Re: Aikido against very high kicking (like in tae kwon do)
A kick has a limited effective range. This means that it only has power in a small focused area at the end of it's arc.
Kicking something is like hitting a golf ball. It's real easy to hit a golf ball if it's on a tee, but if you put the ball on the back of a mouse and then try to hit it, it becomes increasingly difficult if not impossible. (just an analogy)
So maai is a given, then movement comes next. It's hard to change the arc of a kick once it's launched.
That being said, a good kicker will set you up so you will move into where he wants you.
Kickers have to plant their foot to deliver energy. This leaves them vulnerable to an attack.
Kickers have a limited effective range, so it is possible to jam their techniques, or move off the line of attack.
Most of the time a kickers nose will be over his knee when he kicks. try this out yourself and see.
This lets you know where his balance leg is. You can use this to your advantage. In most cases, the head movement to set up a kick is a good give away that an attack is coming. If his head moves to your right, then the kick will come from the left etc.
I hear all the time from TKD karate etc. players that a heel kick is so powerful, but in my experience, I've never had one be able to land it at all. A strong front thrust kick (not a hopping TKD competition style kick) is one of the hardest to defend against. It has power, and is good to get distance with and because it's straight on, it's harder to be telegraphed as opposed to a round house kick. A spinning back kick is also a good kick. A kicker can throw a hook punch but really is using it to distract you and set up the spinning back kick. (they are extremely fast).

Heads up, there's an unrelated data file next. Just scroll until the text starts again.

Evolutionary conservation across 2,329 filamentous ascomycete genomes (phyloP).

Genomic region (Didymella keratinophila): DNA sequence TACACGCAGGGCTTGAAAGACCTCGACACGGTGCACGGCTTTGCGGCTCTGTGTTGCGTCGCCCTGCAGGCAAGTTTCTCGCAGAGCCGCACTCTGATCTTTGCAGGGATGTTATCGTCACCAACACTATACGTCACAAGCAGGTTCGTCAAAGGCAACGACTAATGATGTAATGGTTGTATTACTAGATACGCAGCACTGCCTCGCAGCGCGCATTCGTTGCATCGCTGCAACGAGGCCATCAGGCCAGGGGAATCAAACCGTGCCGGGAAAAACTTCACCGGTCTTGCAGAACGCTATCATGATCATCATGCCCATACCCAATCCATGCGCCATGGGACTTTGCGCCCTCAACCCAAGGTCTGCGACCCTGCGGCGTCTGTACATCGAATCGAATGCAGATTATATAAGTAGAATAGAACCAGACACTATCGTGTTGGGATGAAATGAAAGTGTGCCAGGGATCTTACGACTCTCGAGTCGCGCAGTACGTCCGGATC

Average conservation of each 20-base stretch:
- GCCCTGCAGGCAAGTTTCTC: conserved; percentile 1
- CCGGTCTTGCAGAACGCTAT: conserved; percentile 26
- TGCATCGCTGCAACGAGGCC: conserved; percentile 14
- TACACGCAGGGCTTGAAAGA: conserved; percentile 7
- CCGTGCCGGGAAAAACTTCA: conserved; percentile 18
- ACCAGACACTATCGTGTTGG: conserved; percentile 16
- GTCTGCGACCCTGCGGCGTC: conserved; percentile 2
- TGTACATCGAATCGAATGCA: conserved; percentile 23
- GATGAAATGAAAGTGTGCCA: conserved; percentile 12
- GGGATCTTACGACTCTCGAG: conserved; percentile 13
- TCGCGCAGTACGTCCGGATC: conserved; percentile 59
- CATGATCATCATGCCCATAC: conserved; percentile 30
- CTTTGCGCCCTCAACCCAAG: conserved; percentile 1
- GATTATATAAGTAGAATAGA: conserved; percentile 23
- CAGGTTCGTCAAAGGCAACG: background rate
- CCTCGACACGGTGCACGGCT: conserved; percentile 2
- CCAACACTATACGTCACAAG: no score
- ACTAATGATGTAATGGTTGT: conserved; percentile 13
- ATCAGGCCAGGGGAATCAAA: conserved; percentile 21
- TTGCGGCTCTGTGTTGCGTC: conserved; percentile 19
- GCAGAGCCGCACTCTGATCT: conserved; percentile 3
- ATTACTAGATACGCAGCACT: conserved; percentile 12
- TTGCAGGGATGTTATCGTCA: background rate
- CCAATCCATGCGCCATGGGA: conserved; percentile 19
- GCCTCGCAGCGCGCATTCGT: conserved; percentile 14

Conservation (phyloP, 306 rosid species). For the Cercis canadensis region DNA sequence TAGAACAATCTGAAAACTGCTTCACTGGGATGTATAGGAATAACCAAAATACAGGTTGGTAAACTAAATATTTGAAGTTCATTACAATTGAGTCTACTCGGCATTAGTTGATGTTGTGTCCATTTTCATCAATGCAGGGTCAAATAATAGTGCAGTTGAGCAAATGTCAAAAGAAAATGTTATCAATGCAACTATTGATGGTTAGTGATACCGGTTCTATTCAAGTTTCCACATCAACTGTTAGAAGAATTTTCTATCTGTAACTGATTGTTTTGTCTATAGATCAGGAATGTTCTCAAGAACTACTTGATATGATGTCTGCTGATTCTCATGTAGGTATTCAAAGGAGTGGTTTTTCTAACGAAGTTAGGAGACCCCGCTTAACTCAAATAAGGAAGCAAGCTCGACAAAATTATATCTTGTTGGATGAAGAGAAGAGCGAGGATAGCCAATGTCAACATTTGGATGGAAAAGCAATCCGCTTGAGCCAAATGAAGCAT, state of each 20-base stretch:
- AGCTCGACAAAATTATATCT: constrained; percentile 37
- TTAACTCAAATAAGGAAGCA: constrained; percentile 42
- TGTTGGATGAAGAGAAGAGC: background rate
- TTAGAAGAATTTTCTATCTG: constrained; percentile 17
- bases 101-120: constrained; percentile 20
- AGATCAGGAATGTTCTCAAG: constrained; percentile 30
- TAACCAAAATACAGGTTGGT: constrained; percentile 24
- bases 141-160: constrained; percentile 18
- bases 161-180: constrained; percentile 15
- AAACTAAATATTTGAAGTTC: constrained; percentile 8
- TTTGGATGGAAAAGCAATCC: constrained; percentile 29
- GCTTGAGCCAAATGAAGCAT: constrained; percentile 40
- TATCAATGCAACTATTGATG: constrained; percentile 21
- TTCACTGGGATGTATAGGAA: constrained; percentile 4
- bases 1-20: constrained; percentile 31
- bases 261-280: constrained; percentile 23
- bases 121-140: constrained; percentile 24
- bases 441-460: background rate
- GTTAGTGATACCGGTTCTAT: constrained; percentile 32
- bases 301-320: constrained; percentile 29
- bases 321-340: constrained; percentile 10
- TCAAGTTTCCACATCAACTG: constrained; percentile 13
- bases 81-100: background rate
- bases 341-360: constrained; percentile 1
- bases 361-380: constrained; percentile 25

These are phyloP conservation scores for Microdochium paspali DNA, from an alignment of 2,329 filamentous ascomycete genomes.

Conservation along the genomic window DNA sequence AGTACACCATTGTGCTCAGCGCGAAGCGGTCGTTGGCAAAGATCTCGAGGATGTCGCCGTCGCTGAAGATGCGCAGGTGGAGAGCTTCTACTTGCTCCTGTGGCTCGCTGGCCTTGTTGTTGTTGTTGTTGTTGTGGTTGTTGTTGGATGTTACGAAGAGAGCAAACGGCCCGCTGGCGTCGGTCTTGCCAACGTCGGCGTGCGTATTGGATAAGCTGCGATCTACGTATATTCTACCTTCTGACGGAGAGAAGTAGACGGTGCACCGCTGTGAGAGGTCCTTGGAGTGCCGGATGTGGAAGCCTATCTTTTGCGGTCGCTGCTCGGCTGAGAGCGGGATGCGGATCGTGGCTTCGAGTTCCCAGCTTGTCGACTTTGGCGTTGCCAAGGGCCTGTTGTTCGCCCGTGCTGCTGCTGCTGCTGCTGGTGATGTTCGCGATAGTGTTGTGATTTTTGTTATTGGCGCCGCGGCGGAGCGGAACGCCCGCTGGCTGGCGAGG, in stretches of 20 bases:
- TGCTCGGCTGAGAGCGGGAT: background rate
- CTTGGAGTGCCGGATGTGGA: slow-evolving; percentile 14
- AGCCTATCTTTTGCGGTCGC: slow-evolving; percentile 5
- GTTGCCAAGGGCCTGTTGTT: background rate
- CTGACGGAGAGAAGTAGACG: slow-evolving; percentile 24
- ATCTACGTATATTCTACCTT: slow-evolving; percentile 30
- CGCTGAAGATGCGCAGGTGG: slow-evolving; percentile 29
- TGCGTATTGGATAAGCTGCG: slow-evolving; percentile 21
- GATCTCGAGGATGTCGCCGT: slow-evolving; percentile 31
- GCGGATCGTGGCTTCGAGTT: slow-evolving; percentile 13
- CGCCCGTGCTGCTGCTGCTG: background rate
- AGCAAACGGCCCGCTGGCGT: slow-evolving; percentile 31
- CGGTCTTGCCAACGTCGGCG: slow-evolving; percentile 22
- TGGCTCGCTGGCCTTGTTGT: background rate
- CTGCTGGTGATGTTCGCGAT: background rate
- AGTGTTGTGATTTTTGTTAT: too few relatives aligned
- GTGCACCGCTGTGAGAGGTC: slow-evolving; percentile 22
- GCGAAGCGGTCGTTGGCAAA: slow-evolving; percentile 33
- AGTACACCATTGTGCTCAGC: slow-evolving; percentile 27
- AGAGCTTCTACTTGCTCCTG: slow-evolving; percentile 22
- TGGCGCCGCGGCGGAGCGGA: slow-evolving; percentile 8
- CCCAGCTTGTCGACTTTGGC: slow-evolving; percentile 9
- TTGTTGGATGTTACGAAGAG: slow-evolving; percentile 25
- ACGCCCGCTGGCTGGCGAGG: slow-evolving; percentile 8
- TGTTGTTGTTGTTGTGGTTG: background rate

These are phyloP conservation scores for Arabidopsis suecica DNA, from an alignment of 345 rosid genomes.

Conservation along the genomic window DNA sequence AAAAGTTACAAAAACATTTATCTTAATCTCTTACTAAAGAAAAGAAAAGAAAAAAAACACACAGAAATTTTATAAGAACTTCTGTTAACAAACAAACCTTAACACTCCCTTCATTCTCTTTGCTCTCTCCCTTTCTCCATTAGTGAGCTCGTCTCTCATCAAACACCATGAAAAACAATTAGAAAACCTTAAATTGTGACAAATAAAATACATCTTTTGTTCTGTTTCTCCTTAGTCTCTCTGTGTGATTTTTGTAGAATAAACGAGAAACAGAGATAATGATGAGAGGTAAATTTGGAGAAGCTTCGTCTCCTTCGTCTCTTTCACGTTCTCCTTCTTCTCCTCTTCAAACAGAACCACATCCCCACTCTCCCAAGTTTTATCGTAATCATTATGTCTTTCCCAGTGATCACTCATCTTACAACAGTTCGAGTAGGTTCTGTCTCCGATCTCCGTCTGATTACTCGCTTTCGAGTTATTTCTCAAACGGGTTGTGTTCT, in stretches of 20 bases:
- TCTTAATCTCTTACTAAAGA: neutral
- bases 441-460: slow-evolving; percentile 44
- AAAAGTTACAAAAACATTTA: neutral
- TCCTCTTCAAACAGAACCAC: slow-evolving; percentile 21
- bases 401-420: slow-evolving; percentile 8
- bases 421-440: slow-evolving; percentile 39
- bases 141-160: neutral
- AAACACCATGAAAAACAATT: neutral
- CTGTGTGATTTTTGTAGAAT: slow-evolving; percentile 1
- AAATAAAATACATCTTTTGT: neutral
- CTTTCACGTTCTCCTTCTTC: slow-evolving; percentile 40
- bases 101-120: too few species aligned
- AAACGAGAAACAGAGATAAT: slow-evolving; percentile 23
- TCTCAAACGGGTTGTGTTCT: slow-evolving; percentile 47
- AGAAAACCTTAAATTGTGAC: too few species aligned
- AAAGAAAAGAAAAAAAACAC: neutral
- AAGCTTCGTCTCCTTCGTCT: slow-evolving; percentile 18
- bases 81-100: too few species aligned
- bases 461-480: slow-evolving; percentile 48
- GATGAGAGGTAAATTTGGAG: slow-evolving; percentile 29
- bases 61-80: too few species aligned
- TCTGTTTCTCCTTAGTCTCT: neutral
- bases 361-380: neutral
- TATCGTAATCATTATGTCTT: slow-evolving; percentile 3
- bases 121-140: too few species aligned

Like any good art, you have to set your opponent up to knock him down. Kicking arts do the same thing, but by exploiting their weaknesses and sticking with aikido principles of maai, movement and blending that you learn will negate the power and effectiveness of their kicks.
Last edited by mantis : 04-23-2004 at 10:19 AM.